Part 3: The Church Bubble
In America, we mostly believe that Christianity is about our comfort. You may ask: How do I know?
Because we’ve made salvation, in various subtle ways, more about “getting into Heaven one day” than about dying to yourself to follow Jesus.
Because we’ve made being the church about a once-a-week large group “experience” and not about serving and sacrificing for others.
Because we’ve made the Christian life about what Jesus can do for me and not our obedience to what Jesus taught us to do in faith.
Because we’ve created a bunker mentality where we are afraid to expose our kids to the world instead of modeling for them how to live as missionaries in it.
Follow the leader
Whether we want to admit it or not, this mentality starts with leadership. The more comfortable and insulated a pastor becomes, the more comfort seeking and insulated the congregation will be.
Here’s a question that ultimately gets to the heart of the issue for me [for those who are pastors especially]: Are you in intentional relationships with those who would never come to your church? Or any church for that matter.
This is a question of utmost importance because it gets to the heart of what it means to be Christian – or “little Christs.” If we are only in relationships that are reciprocally beneficial to us, then we aren’t being like Christ (Romans 5:10; 1 Peter 2:24-25).
It is interesting how Jesus spent his time on earth. Have you ever thought about it really? Especially when you compare it to the routines, schedules, and expectations we have, and even set, for most modern American pastors and church people.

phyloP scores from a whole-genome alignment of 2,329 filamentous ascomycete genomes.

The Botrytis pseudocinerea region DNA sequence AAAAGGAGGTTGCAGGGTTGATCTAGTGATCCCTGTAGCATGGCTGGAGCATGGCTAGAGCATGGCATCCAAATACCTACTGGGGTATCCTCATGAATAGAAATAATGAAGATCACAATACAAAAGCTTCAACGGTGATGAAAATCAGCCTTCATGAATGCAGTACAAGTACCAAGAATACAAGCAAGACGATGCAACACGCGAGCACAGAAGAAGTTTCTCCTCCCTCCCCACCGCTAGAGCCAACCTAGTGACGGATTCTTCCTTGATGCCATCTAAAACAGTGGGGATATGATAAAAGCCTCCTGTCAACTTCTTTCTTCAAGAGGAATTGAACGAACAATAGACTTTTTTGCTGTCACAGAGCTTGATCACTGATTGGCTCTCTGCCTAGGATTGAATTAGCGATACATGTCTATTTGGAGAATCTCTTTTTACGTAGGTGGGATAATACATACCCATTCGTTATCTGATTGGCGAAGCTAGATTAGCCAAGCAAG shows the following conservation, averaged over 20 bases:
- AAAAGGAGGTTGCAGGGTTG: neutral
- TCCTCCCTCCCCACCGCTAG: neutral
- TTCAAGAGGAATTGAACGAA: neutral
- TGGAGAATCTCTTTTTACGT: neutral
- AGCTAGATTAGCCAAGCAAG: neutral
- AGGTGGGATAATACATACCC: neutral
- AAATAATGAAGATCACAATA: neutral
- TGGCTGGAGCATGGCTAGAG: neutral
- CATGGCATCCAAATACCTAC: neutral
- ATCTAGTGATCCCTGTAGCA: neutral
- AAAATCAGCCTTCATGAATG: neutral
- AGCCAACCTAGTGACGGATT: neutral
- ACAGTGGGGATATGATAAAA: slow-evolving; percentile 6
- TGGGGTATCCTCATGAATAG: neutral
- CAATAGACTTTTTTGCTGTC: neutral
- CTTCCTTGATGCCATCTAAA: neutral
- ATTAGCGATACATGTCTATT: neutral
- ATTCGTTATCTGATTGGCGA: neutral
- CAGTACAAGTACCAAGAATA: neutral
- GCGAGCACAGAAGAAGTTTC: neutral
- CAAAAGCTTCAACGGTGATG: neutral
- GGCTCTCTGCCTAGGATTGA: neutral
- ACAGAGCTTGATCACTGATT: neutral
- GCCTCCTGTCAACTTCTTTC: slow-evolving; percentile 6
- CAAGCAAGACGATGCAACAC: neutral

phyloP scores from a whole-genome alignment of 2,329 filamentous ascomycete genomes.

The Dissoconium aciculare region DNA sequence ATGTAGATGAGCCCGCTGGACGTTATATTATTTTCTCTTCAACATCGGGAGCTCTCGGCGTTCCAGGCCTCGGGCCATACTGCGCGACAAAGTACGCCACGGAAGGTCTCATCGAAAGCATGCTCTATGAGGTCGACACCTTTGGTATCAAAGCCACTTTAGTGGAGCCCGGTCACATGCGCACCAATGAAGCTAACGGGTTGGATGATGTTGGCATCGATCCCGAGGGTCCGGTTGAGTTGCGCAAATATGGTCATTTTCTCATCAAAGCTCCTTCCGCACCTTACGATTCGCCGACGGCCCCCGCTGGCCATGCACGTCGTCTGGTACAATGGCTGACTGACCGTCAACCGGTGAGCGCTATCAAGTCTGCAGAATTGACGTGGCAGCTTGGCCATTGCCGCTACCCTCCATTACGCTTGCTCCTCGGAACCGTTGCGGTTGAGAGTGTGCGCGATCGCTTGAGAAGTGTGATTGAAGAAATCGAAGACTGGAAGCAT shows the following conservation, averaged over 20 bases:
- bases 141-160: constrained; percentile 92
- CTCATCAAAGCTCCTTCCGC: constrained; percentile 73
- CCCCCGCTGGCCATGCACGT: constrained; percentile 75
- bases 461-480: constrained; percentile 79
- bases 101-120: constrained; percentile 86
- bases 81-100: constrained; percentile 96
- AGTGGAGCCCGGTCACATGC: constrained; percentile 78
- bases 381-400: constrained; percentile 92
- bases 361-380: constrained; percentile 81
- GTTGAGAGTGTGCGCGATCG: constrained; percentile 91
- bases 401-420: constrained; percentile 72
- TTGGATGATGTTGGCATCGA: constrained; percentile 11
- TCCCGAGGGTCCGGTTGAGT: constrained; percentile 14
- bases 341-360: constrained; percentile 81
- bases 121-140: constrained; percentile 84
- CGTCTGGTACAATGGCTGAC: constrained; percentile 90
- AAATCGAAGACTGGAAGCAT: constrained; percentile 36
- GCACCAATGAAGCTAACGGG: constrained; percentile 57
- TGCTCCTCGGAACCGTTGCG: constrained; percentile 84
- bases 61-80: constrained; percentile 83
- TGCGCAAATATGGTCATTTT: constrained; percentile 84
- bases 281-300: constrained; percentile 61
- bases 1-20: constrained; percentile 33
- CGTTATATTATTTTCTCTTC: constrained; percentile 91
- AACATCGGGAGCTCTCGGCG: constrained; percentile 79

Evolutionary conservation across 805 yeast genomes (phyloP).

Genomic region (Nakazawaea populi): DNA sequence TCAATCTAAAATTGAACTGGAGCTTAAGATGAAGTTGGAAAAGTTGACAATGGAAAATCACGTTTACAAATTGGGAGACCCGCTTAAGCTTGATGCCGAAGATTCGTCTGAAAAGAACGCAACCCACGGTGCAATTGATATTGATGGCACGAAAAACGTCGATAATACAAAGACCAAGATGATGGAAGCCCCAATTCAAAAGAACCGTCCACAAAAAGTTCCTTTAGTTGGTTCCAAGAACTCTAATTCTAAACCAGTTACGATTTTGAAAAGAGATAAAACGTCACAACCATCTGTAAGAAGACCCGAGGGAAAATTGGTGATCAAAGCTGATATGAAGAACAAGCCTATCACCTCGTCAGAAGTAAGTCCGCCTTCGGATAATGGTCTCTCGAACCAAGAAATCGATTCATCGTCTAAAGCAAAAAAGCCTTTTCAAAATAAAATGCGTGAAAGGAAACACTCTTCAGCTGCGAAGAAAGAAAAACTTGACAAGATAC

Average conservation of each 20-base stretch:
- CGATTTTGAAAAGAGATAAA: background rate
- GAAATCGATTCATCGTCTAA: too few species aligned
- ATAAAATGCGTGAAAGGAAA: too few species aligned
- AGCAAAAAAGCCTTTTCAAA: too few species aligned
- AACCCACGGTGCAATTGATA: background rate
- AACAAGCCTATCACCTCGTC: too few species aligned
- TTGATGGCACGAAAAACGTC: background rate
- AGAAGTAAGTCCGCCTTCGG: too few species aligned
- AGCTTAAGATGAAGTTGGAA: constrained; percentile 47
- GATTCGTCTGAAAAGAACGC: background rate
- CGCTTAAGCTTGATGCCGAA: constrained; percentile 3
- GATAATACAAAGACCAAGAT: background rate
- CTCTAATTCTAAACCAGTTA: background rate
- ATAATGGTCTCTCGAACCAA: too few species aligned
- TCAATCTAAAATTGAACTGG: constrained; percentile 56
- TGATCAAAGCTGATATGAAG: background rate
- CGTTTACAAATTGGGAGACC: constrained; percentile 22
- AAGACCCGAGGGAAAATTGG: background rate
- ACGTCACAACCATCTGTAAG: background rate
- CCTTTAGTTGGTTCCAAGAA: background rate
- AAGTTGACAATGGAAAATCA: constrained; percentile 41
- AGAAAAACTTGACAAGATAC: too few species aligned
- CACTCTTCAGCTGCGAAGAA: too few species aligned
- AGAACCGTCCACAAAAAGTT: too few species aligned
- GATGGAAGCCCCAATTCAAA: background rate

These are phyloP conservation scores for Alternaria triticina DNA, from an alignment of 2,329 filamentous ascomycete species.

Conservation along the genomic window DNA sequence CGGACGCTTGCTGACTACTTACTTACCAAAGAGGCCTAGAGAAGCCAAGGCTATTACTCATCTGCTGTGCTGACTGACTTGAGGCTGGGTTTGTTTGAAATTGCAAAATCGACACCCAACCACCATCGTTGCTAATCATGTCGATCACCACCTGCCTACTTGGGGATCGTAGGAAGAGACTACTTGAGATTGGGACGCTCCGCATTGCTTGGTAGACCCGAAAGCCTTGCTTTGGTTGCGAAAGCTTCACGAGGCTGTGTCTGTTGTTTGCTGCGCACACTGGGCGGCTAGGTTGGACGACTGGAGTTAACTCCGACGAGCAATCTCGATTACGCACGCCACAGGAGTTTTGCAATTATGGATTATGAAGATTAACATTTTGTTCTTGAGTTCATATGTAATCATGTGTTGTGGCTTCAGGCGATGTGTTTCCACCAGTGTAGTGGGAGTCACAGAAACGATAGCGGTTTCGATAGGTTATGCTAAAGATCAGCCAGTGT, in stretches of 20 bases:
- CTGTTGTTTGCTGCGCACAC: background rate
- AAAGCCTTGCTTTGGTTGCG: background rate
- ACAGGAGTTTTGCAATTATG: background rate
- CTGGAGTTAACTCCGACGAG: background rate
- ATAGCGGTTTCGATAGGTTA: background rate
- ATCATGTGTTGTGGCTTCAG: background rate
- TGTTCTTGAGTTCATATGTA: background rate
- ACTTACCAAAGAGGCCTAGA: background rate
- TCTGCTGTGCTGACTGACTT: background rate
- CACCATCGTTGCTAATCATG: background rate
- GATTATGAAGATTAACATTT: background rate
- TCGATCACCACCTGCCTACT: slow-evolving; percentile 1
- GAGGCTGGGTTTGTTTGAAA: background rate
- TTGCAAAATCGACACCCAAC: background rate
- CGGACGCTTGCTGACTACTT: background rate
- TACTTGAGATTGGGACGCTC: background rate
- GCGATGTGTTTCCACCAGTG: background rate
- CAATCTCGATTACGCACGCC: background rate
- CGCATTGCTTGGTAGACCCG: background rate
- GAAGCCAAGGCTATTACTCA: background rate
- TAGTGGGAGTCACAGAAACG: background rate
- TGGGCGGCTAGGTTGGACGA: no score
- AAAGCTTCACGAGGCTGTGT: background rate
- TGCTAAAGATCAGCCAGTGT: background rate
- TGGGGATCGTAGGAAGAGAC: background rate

Jesus was consistent in 3 things: (1) His own personal time with God, (2) His highly-relational time with those closest to Him, and (3) His time among the people of His day. You know what He literally never seemed to spend time doing? Preparing for large gatherings of followers [read: “church people”].
This last thought is particularly interesting to me considering how the entire “life of the church” today, in your typical church, is centered solely upon gatherings of “church people” (usually in a “church building”).
When did such a shift happen? And why are American Christians seemingly so obsessed with large gatherings of people in buildings that they own? (You could argue it started with the commandeering of Christianity by the Romans – but that’s another post for another day…)
“The Church Bubble” is a real thing. And a real problem.
Pastors find themselves in it.
Church people find themselves perpetuating it.
And ultimately it works against the spread of God’s Kingdom on earth because it funnels everything not thru the model of Jesus, but thru the model of western (Americanized) organizational structures – which are widely based on human governments or businesses.
I believe the reason the priorities of the leaders of a church community are so important is that they ultimately determine the direction that community will take in fulfilling the Great Commission.
If the leaders are: (1) following Jesus’ priorities of spending time on their own relationship with God, (2) creating highly-relational contexts with those closest to them, and (3) then living in intentional relationships with those in the community who do not themselves know Jesus (yet) – I think we could reasonably expect the entire church community is more likely to follow that lead.
Why? Because they are seeing it consistently modeled and taught.
This Lent, and moving forward, may we seek to change these behaviors so that we might actually reach the most “unchurched” & “dechurched” generation in the history of America so far.
I will close with this corporate confession:
we confess that we have not loved you with our whole heart.
We have failed to be an obedient church.
We have not done your will,
we have broken your law,
we have rebelled against your love,
we have not loved our neighbors,
and we have not heard the cry of the needy.
Forgive us, we pray.
Free us for joyful obedience,
through Jesus Christ our Lord. Amen.